Meet our instructors: Ken

February 26, 2019

How long have you been teaching transportation cycling courses with HUB Cycling? Which courses do you most commonly teach?

Just over two years. I teach Learn2Ride courses for students in grades 4 & 5

What made you want to become a cycling instructor?

It’s bringing a sense of freedom and independence to people. Many people are scared to ride on the road and teaching safe cycling skills opens the whole world to a person. It brings exploration on a level you can’t achieve from inside a bus or a car.

What does a typical day look like during the instructional season?

Day 1 of Learn2Ride is about getting to know a bit of the kids and what they want to learn. In every class, there are hands reaching up to ask questions and share stories about their biking experience. But the real excitement comes the next day.

Day 2 of Learn2Ride is a full of smiling faces and learning for everyone. The kids are totally jazzed up. They are buzzing to get on their bikes and ride. As a team, HUB Instructors help them learning riding skills and getting to understand things like the basic concepts of four-way intersections.

At the end of the day I usually check in with the teachers before leaving the school and the kids are beaming and stoked about what they learnt. Often the teachers are saying this was the best day of the whole school year. You can’t beat that!

Are you involved in the cycling community more broadly in South Surrey / White Rock?

I frequently do shopping and errands out here and I see the cycling for transportation community is growing on the Semiahmoo Peninsula. I keep this in mind when I advocate for better cycling facilities in White Rock and South Surrey. The Surrey / White Rock HUB Local Committee is a great way to learn from other people who ride about the issues facing cyclists out here.

Through 2017-18 I was working with the local committee to help the City of Surrey staff understand the unique challenges of cycling from South Surrey and White Rock to anywhere else in Metro Vancouver. After working with local cycling recreation groups we lobbied staff as an informal coalition. They got the message but sadly the newly elected council has decided to stop funding cycling improvements in Surrey. But that is the life of a cycling advocate. Politics changes the landscape. And I love that challenge.

What skills make a good cycling instructor?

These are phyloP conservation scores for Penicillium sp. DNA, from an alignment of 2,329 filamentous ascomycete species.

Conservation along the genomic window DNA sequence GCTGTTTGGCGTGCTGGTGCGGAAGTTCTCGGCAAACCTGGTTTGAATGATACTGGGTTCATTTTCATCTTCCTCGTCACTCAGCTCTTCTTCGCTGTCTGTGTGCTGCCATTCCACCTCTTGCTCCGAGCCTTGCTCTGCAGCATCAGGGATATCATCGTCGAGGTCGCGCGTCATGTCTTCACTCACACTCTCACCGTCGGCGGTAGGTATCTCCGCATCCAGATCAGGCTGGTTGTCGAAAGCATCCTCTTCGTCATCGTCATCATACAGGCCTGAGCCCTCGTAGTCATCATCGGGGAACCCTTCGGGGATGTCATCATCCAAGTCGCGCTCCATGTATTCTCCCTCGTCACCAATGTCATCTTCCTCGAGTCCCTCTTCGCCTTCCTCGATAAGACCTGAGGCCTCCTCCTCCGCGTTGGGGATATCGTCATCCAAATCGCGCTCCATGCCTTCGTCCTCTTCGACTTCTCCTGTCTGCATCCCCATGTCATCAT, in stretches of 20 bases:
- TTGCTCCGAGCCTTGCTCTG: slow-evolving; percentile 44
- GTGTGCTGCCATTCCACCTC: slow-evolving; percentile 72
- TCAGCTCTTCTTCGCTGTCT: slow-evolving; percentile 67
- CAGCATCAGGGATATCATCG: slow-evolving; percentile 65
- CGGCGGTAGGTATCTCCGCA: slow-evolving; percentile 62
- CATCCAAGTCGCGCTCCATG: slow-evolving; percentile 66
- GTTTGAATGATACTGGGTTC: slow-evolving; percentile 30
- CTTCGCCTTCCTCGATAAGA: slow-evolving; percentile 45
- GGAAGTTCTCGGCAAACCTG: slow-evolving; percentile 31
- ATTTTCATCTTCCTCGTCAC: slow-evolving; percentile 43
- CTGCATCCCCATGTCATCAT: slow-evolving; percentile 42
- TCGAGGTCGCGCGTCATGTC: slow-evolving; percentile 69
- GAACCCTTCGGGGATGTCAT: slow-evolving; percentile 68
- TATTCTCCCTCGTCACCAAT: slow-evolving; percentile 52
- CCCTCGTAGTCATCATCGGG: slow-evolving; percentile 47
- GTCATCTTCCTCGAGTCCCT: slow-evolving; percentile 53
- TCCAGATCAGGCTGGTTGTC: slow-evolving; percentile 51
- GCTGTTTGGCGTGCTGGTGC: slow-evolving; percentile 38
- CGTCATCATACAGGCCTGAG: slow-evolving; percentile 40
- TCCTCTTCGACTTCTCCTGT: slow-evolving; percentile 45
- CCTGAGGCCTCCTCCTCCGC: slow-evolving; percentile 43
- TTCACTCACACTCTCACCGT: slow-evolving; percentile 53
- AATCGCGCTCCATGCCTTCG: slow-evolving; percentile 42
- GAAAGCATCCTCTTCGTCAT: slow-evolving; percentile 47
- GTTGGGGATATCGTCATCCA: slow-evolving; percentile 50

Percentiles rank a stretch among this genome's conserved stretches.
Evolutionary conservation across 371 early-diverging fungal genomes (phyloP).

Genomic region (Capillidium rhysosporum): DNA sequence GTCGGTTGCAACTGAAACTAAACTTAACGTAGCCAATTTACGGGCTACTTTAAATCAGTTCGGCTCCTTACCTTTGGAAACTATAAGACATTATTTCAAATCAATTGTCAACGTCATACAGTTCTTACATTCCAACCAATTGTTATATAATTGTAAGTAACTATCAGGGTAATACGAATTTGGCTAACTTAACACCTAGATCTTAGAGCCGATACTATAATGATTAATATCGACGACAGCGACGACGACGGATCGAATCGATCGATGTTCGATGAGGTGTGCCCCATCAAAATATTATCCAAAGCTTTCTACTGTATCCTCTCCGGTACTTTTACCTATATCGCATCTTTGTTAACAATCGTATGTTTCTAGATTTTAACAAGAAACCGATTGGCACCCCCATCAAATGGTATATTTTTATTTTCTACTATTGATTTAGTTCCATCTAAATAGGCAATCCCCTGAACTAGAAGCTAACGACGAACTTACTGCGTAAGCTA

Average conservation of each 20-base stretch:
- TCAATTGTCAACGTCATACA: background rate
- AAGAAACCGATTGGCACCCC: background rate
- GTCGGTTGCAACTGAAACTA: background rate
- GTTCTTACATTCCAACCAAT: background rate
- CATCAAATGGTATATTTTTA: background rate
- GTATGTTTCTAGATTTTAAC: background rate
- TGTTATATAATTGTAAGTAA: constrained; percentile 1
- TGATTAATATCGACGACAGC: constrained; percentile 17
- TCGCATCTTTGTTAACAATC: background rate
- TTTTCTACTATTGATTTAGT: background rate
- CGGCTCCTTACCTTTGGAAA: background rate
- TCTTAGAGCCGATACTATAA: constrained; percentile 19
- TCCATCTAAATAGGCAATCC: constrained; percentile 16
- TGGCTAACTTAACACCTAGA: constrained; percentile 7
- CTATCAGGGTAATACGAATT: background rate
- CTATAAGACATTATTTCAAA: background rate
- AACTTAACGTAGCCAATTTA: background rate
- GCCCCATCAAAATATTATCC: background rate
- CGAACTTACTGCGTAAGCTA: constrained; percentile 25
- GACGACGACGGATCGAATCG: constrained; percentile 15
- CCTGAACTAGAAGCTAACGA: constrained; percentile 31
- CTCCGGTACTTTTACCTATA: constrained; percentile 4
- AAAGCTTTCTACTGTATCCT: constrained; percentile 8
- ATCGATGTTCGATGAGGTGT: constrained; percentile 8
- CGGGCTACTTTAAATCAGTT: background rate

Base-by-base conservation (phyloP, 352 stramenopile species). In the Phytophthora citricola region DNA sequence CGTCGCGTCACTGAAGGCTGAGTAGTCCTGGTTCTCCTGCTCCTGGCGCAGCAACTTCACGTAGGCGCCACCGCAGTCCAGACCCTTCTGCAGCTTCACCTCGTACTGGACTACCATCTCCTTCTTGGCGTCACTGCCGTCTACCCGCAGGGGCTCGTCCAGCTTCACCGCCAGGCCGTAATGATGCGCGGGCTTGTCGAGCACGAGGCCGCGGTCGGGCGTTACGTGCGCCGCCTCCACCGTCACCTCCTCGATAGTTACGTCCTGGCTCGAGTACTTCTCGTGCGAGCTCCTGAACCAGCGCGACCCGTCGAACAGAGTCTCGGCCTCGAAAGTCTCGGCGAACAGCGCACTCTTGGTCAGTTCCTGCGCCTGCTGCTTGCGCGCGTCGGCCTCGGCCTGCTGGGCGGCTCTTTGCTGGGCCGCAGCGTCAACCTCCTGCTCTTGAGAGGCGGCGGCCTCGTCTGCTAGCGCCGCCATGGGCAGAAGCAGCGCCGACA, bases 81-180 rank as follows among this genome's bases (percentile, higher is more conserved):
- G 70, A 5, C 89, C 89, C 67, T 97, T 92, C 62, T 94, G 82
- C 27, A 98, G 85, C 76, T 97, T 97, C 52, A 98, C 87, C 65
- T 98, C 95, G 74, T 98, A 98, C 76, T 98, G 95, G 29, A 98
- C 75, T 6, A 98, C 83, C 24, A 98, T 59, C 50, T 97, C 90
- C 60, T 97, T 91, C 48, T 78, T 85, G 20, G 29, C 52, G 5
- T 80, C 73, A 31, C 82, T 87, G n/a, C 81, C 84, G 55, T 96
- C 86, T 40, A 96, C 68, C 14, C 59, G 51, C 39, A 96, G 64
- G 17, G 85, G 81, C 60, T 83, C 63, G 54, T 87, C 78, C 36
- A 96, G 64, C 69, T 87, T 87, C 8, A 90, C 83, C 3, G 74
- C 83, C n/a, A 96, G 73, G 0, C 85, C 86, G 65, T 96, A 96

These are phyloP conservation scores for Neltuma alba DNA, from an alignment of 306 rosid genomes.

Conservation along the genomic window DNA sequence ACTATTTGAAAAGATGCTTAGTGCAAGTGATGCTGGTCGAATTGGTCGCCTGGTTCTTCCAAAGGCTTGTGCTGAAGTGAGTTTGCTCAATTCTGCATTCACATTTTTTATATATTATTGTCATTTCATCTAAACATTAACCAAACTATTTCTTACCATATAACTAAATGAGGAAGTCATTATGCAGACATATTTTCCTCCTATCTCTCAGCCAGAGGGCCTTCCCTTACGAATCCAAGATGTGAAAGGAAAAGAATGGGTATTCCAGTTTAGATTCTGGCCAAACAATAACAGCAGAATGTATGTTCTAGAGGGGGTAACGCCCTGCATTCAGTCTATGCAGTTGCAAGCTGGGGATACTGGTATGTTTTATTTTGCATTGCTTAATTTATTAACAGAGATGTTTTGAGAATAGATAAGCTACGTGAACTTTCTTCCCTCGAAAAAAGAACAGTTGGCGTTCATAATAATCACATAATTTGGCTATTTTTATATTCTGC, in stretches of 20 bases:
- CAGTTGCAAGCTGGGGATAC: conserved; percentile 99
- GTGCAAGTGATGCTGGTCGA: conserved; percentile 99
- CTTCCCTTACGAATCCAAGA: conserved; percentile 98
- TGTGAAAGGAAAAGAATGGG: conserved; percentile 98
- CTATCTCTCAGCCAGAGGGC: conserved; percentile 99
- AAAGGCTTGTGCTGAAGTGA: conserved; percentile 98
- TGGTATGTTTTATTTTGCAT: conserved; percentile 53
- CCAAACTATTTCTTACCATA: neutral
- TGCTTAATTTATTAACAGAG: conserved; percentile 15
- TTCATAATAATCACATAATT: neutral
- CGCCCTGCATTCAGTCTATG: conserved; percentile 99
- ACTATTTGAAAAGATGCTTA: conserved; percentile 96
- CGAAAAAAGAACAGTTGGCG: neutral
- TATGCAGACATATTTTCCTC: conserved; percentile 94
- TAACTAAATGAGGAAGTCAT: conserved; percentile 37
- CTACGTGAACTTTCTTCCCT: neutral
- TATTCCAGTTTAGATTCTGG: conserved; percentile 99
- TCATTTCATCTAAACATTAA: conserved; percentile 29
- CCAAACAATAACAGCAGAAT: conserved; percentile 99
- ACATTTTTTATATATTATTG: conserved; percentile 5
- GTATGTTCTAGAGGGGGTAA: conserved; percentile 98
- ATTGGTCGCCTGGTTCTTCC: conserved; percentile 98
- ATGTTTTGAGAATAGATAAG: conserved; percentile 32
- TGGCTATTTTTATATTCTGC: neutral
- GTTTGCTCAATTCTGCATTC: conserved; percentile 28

I have found that whether teaching kids or adults, there is an element of fear when riding a bike in traffic and around cars. That fear is healthy, but a good cycling instructor listens very closely and works with the person to help them gain the confidence and trust in themself to become a great cyclist.

What do you feel are skills you’ve gained or things you’ve learned through being a cycling instructor?

Occasionally I’ll work with people who have what many would think is a barrier for them to ride their bike safely. I have worked closely with children who have autism, are blind, or are suffering from post-traumatic stress disorder. Facing these challenges I figure out how we, as a team, can work to get them to ride to the best of their abilities. So what I have learned and further developed is patience and understanding while reaching out to the team for ideas and suggestions to get people to be successfully riding their bikes.

What are some challenges you’ve faced as an instructor? Successes?

In one school I was working with an incredibly enthusiastic child who was blind and I later found out had autism as well. I felt strongly that I couldn’t leave him behind when his classmates took to the streets learning skills. Liaising with the Education Coordinator and other instructors we figured out a way for him to be included. Another instructor, Lisa, brought her cargo bike out to the school and we let the child feel the bike to get a sense of what it was. Then the child rode in the cargo area while Lisa pedalled around the school neighbourhood with them. They came back to the school and the entire class celebrated together how we all -- teachers, assistants, the class, and HUB instructors worked to get the child out on the road.

This is part 5 of a 5 part series featuring cycling instructors on our Bike Education Team. We’re hiring Bike Instructors for our spring season, for more info check out the job posting here.